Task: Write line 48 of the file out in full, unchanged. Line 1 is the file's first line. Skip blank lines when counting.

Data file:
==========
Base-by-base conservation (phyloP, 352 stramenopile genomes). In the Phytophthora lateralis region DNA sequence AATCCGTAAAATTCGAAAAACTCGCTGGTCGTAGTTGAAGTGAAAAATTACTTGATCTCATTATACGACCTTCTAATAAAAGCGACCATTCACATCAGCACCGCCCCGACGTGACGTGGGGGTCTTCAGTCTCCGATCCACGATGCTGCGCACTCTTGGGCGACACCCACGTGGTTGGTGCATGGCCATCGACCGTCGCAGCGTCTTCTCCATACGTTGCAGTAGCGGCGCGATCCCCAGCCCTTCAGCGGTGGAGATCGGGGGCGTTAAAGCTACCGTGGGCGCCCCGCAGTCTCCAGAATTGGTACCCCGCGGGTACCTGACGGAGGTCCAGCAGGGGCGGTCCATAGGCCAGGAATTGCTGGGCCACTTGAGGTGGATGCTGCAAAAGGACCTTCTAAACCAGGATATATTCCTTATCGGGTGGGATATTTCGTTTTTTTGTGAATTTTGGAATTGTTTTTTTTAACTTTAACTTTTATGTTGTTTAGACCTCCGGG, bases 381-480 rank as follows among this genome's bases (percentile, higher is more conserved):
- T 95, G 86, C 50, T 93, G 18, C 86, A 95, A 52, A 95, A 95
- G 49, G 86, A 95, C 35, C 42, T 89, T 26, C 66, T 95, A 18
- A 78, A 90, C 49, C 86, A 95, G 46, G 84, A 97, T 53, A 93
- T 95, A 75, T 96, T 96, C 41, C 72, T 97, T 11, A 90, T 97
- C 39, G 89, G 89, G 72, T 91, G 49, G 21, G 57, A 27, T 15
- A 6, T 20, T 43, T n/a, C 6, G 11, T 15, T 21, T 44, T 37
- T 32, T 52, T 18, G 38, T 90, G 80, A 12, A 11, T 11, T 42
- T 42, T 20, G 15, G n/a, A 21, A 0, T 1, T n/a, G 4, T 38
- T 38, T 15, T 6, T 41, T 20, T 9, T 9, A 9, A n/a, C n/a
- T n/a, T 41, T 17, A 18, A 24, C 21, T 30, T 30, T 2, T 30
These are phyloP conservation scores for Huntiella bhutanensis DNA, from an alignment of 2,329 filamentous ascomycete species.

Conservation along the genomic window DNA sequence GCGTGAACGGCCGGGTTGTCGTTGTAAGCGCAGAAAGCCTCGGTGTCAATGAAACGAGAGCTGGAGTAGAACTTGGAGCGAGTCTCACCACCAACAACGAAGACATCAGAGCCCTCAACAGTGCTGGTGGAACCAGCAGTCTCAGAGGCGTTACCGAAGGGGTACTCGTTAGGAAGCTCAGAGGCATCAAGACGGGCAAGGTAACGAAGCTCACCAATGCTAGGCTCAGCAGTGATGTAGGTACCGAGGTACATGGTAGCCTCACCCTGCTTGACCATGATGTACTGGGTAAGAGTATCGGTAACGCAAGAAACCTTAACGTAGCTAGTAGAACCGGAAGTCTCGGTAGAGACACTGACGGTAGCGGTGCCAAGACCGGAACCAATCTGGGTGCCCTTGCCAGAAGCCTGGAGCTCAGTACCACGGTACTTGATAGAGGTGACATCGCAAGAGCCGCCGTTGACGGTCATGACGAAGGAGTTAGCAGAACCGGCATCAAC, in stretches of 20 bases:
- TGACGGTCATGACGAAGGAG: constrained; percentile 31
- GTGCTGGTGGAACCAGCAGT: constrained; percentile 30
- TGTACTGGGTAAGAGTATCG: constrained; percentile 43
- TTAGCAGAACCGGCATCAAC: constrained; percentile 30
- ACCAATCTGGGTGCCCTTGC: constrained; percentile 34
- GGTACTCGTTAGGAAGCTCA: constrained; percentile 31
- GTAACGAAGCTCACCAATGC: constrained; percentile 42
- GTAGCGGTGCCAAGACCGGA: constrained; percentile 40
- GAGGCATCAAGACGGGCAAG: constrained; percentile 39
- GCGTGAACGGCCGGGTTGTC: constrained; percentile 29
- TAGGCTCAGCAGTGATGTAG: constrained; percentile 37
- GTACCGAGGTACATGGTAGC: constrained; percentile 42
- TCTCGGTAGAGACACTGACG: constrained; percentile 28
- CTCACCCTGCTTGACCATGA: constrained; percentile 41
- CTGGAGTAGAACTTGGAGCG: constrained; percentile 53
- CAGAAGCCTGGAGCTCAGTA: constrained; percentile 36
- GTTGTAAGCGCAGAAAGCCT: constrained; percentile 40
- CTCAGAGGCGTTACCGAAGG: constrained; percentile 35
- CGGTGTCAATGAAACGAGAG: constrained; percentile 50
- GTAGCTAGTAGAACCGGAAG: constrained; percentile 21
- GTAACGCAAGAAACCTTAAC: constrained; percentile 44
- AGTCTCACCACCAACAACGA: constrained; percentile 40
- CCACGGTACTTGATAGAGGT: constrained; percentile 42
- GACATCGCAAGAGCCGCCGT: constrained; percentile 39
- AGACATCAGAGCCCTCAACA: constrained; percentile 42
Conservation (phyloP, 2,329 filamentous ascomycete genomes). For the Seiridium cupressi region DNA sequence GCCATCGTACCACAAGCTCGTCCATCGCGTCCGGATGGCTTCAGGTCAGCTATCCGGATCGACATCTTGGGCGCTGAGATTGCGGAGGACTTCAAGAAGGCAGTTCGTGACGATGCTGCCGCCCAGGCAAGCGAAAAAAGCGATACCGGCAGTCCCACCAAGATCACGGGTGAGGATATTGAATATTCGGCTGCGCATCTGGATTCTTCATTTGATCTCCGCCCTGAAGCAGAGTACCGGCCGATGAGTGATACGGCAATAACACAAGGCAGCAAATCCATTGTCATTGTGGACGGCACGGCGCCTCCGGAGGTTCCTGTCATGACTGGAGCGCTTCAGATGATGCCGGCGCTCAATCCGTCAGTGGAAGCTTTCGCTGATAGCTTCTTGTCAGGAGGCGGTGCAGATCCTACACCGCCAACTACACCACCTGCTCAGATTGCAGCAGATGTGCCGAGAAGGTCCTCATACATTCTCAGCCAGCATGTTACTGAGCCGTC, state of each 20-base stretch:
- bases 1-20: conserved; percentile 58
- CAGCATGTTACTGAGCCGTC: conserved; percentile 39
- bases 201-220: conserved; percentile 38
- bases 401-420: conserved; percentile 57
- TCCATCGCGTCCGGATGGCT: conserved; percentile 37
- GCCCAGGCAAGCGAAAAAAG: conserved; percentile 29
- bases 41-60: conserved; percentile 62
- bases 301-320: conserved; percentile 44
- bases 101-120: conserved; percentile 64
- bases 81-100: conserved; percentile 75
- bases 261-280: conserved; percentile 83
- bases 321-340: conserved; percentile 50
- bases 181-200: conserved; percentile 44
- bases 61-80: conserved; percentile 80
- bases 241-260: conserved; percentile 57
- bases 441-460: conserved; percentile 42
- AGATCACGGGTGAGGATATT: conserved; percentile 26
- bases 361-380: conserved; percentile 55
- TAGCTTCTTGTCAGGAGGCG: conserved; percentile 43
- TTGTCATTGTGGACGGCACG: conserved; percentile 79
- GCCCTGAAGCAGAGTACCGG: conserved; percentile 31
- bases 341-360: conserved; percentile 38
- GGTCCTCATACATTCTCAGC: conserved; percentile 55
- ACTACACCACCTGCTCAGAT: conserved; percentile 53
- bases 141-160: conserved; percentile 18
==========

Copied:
- bases 101-120: conserved; percentile 64